Back in the planetarium days I was frequently asked about buying a telescope, especially around Christmas. Over the decades since then people still ask me from time to time and still ask more often around Christmas. I had a pretty well-formulated answer eventually and I’ve written it up a number of times. (I’m not sure if I know where any of those old write ups are).
We’ll start with the basics, what’s important when it comes to telescopes: aperture, mounting and portability.
Note that magnification, computers and electronics, and accessories aren’t on the list.
When it comes to telescopes, aperture is more important than anything else. Like a bucket in rain, a telescope’s most important job is capturing light raining down from stars, galaxies, planets, etc. Light carries information and the more light that’s gathered the more you can see. This is why the next big observatory is always about how large the aperture of the next telescope is going to be. In my early years, the 200-inch Hale Telescope on Mount Palomar was the largest. These days we call it the five-meter telescope. Now we have the E-ELT European Extremely Large Telescope in the queue at 39 meters.
The aperture is simply the diameter of the main lens (on the front) or the main mirror (in the back) of the telescope.
In the past, most amateur astronomers might have a six- or massive eight-inch telescope. A 12- or 16-inch was truly gigantic. Now, it’s not uncommon for an amateur to have a 24- or 30-inch telescope. The 10- and 12-inch apertures are not uncommon.
Basically you should get the largest aperture you can afford, that has a sturdy, stable mounting and is portable enough to use. That last part is the trick.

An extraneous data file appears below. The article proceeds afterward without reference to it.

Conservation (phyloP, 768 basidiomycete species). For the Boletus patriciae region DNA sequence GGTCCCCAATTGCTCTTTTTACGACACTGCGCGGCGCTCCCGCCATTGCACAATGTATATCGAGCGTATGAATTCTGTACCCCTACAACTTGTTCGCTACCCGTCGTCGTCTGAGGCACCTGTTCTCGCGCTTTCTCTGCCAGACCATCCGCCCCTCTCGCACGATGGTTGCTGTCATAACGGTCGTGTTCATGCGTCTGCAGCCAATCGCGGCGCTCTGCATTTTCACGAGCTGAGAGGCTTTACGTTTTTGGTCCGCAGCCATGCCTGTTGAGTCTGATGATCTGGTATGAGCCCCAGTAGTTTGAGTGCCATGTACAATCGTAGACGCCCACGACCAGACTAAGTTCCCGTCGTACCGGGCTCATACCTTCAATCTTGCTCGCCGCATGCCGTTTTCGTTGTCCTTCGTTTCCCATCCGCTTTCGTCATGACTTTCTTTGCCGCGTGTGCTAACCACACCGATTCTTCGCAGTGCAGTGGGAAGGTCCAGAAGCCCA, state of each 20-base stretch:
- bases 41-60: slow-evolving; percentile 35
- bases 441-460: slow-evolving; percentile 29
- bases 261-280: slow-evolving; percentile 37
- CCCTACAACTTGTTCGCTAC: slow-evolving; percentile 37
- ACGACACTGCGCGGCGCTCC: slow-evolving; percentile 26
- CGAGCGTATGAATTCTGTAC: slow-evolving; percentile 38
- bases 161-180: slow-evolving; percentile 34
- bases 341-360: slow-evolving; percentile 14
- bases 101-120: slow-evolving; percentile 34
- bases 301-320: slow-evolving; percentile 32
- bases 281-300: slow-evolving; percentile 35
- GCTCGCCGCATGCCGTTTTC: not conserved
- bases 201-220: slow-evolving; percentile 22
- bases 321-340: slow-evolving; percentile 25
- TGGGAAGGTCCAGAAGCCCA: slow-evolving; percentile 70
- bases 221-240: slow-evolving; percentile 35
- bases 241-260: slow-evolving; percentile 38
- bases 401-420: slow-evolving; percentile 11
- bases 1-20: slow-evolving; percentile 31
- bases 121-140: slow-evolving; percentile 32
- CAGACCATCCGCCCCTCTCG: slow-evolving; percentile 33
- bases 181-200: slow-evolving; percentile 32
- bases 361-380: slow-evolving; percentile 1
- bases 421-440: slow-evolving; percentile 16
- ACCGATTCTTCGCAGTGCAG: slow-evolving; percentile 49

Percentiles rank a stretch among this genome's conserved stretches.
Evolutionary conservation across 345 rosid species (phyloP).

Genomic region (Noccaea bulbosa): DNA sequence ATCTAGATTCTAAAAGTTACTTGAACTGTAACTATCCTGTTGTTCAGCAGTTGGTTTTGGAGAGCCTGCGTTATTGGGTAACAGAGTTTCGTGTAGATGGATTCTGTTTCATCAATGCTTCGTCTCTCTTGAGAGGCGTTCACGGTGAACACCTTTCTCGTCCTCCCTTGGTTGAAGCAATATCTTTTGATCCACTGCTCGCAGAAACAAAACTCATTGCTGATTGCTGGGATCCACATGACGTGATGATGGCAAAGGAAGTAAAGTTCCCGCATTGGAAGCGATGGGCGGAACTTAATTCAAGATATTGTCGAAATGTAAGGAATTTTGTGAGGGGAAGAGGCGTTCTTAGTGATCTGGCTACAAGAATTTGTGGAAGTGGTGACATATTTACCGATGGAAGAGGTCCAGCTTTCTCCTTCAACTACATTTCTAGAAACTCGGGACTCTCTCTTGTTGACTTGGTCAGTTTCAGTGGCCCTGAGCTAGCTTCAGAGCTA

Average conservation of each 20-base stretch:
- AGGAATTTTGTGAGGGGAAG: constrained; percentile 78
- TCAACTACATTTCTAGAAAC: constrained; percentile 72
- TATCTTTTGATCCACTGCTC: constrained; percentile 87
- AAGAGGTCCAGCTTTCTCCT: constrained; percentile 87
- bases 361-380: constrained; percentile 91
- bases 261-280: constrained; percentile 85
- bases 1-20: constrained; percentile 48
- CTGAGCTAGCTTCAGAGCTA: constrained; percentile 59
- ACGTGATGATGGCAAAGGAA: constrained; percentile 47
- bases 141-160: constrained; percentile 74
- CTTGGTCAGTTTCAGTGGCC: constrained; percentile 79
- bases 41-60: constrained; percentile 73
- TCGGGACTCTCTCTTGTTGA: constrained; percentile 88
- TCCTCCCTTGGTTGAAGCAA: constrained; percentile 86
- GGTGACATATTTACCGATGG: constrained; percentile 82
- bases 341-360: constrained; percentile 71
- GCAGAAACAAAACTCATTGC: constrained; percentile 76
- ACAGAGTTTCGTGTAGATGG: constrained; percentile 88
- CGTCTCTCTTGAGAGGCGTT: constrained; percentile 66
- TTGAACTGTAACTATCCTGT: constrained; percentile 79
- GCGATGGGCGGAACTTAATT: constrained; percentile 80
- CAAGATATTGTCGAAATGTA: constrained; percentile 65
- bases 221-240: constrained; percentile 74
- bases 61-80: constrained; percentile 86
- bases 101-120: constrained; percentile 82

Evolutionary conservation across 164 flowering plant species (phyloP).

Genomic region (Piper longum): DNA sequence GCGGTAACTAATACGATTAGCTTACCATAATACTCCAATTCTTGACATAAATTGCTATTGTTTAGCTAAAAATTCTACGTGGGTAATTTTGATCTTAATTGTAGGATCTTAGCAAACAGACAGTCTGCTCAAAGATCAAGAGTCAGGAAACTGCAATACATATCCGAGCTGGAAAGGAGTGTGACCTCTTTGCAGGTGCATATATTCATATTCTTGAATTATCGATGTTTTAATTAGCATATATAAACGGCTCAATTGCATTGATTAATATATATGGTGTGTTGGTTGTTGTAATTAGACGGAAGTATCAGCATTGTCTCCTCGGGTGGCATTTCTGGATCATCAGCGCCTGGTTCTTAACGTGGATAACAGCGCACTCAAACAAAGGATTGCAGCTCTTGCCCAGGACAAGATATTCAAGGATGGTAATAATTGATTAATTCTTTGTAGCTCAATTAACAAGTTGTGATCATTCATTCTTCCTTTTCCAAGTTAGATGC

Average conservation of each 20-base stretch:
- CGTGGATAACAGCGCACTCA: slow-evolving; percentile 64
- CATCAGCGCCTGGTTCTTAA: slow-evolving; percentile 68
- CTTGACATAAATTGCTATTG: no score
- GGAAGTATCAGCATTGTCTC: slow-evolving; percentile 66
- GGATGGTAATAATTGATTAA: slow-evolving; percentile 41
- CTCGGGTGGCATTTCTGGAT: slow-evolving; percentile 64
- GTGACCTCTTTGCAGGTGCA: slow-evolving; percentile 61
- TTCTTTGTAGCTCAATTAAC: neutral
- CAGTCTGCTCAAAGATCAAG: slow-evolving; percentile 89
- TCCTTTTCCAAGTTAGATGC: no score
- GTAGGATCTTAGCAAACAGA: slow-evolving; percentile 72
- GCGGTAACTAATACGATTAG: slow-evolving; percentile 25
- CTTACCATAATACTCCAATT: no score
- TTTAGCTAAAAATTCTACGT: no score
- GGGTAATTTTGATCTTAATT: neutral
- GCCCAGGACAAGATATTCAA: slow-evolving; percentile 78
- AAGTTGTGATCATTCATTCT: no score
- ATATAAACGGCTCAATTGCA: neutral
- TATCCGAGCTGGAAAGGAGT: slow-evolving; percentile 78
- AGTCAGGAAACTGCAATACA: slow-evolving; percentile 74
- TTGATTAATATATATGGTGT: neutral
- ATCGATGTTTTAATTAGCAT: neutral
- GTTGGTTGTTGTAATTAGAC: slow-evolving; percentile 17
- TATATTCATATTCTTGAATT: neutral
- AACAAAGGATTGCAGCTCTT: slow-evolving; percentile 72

After the aperture, the next important feature is the mounting. A good mounting should be sturdy and solid. If a telescope shakes, even a tiny, barely perceptable amount, it degrades the image.
I know of no better example of this than binoculars. It’s a great joy to take a nice pair of binoculars out and look at the sky. But put them on a camera tripod and it’s like you suddenly switched to HD. More details suddenly become visible. It’s because our hand-holding always shakes at least a tiny amount and it’s enough to make a difference.
A good mounting should also be easy to set up. Some equatorial mountings seem like they take 30 mintues to assemble. Some Dobsonian mounts take about 10 seconds.
The mounting should also make it easy to move the telescope smoothly to point it at the objects you want to observe. It should easily stay where you point it.
I can’t tell you how many times I’ve given all of this information to people, answered their questions, and hear from them that they finally got their new telescope! Then later I find out they’ve only used it one or two times and then not since. Often never.
Many, maybe even most telescopes are bought and only used once or twice and then abandoned. One implication of this is that there’s a huge supply of nearly new, “used” telescopes if one could only find them.
I’ll address another aspect of this try-and-abandon problem later, but a huge factor is portability. The basic rule is, the less a telescope weighs the more it gets used. Smaller is better in this sense, exactly the opposite of aperture. Having the nicest, big telescope doesn’t do anything for your observing hobby if you never want to take it out and set it up. On the other hand, a smaller telescope that lets you grab and go is an instrument you’ll use. That makes it more enjoyable regardless of what it’s aperture is.
For this reason, it’s a good idea to try before you buy.
I truly love my 10-inch Dobsonian telescope. It will always be my favorite. However, sometimes I find that I hesitate to take it with me. I find myself thinking I wouldn’t mind something more like a six-inch Dobsonian, purely for portability, convenience, and my back.
In Part Two I’ll make actual recommendations and in Part Three cover some details about other things I’ve alluded to.
I wrote this and the Part 2a posts while away from home using a Amazon Kindle Fire HD, the Amazon Basics Bluetooth keyboard, Draft software, and saved the files to Dropbox. I currently don’t have a set up for posting when not at home so I just wrote the entries and posted them when I returned.